Aluminum   $ 2.1505 kg        |         Cobalt   $ 33.420 kg        |         Copper   $ 8.2940 kg        |         Gallium   $ 222.80 kg        |         Gold   $ 61736.51 kg        |         Indium   $ 284.50 kg        |         Iridium   $ 144678.36 kg        |         Iron Ore   $ 0.1083 kg        |         Lead   $ 2.1718 kg        |         Lithium   $ 29.821 kg        |         Molybdenum   $ 58.750 kg        |         Neodymium   $ 82.608 kg        |         Nickel   $ 20.616 kg        |         Palladium   $ 40303.53 kg        |         Platinum   $ 30972.89 kg        |         Rhodium   $ 131818.06 kg        |         Ruthenium   $ 14950.10 kg        |         Silver   $ 778.87 kg        |         Steel Rebar   $ 0.5063 kg        |         Tellurium   $ 73.354 kg        |         Tin   $ 25.497 kg        |         Uranium   $ 128.42 kg        |         Zinc   $ 2.3825 kg        |         
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In Kazakhstan, there is a proposal to declassify certain deposits of rare and rare earth metals, aiming to expedite the development of these valuable resources, according to inbusiness.kz. Experts predict that the demand for rare and rare earth metals, now crucial for many developed countries, will quadruple by 2040. Consequently, the active development of such deposits could significantly boost the nation’s economy.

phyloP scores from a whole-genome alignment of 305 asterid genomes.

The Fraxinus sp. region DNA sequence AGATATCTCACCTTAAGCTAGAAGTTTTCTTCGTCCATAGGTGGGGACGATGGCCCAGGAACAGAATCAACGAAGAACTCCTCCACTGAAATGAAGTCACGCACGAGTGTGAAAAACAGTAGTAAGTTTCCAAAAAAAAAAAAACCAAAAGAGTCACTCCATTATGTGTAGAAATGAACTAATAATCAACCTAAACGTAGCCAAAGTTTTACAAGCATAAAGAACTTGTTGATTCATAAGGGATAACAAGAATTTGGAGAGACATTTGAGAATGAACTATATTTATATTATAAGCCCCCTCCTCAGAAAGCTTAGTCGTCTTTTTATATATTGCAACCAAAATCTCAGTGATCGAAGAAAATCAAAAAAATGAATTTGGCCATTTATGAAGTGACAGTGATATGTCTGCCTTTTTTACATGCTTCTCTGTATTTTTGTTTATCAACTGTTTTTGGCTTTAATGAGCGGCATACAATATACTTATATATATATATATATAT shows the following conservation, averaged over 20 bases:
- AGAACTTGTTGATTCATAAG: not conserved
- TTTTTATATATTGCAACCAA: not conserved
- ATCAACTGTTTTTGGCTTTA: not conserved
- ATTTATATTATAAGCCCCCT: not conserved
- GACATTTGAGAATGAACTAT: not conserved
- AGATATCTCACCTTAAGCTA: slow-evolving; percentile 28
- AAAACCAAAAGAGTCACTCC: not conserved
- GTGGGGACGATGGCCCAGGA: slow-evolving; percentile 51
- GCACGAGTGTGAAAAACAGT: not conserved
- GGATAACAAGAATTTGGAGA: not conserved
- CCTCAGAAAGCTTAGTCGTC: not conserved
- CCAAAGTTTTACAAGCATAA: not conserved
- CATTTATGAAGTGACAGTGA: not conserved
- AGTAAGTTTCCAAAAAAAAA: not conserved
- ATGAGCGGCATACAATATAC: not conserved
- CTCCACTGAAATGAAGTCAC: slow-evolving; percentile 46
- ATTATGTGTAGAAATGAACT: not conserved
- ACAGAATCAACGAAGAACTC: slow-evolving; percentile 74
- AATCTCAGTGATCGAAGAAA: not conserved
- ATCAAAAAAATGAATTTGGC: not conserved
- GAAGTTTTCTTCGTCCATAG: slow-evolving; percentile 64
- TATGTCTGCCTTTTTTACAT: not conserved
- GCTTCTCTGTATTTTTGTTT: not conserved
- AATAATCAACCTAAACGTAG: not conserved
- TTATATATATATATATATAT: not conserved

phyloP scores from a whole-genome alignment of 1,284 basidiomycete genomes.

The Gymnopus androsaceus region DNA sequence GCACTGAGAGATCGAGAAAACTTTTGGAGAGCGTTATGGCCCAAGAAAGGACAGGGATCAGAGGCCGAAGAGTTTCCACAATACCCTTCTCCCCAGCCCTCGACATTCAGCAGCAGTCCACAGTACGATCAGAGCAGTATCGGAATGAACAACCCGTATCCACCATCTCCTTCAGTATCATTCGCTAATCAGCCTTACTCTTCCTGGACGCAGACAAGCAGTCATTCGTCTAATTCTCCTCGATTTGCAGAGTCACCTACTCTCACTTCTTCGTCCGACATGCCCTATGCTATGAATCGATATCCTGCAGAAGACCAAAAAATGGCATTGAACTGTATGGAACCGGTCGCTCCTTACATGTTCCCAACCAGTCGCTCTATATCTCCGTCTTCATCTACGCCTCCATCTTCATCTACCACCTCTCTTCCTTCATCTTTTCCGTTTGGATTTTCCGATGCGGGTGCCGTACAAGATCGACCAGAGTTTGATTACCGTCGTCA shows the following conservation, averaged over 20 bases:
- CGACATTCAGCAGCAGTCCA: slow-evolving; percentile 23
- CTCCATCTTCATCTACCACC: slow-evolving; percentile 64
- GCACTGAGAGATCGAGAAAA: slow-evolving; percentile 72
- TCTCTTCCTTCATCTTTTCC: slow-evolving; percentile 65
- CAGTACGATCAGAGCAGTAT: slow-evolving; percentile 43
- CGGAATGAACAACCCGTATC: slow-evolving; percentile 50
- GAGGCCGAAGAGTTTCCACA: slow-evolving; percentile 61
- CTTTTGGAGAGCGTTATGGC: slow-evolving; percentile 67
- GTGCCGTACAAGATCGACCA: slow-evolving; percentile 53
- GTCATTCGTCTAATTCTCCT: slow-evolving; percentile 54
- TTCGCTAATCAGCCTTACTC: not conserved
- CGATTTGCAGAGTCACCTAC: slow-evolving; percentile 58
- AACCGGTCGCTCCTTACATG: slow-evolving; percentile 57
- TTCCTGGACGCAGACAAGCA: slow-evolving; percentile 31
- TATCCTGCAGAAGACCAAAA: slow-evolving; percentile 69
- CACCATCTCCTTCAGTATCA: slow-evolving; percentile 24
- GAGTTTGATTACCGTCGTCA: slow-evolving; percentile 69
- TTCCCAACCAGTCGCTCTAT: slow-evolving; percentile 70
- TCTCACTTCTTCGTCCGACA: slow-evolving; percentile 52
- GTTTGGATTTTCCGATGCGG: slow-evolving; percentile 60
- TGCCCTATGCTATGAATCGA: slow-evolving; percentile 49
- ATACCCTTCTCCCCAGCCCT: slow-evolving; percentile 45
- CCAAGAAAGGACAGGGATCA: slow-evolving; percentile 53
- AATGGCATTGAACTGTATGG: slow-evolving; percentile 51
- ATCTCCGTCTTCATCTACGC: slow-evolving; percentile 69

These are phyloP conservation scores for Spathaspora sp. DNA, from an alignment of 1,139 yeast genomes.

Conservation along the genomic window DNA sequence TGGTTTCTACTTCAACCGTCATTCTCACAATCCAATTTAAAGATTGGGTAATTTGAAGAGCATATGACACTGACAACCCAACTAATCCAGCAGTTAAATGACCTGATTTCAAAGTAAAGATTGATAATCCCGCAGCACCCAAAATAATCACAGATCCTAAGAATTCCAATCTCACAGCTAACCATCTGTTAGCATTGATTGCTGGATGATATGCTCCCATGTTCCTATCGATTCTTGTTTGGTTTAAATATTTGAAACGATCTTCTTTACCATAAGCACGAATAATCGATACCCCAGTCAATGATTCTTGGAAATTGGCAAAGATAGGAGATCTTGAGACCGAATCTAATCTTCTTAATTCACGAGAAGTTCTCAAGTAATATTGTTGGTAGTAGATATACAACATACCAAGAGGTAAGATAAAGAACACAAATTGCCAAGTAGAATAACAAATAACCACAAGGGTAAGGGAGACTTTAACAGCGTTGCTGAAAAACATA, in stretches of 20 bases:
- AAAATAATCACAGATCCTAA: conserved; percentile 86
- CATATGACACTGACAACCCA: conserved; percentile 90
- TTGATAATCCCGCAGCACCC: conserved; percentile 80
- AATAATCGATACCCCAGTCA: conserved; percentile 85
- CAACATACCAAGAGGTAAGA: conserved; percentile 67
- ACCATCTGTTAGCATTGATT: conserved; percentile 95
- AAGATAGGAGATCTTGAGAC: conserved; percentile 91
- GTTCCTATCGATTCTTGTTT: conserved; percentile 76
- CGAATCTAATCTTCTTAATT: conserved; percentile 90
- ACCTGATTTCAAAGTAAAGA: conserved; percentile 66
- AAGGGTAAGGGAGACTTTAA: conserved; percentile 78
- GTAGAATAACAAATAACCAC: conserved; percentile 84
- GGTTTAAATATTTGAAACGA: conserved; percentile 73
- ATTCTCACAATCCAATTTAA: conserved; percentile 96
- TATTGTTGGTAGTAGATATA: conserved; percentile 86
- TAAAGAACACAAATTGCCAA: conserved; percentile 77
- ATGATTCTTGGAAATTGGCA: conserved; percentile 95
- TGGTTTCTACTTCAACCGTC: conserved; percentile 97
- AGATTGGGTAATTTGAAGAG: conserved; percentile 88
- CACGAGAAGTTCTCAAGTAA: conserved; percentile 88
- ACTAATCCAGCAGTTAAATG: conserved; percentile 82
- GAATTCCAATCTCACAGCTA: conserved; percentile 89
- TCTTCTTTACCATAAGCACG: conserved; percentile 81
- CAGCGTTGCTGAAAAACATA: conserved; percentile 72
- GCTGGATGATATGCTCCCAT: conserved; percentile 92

Deputy Andrey Lukin, who suggested declassifying the deposits, stated that the next step towards successful exploitation could be simplifying the licensing process for exploring Kazakhstan’s subsoil and expanding the areas for geological exploration. Additionally, Mr. Lukin emphasized the need to implement technical and financial support mechanisms for both local and foreign investors, alongside improving environmental standards.

The World Bank reports that Kazakhstan possesses over 5000 unexplored sites with critically important rare metals, with an estimated value exceeding $46 trillion.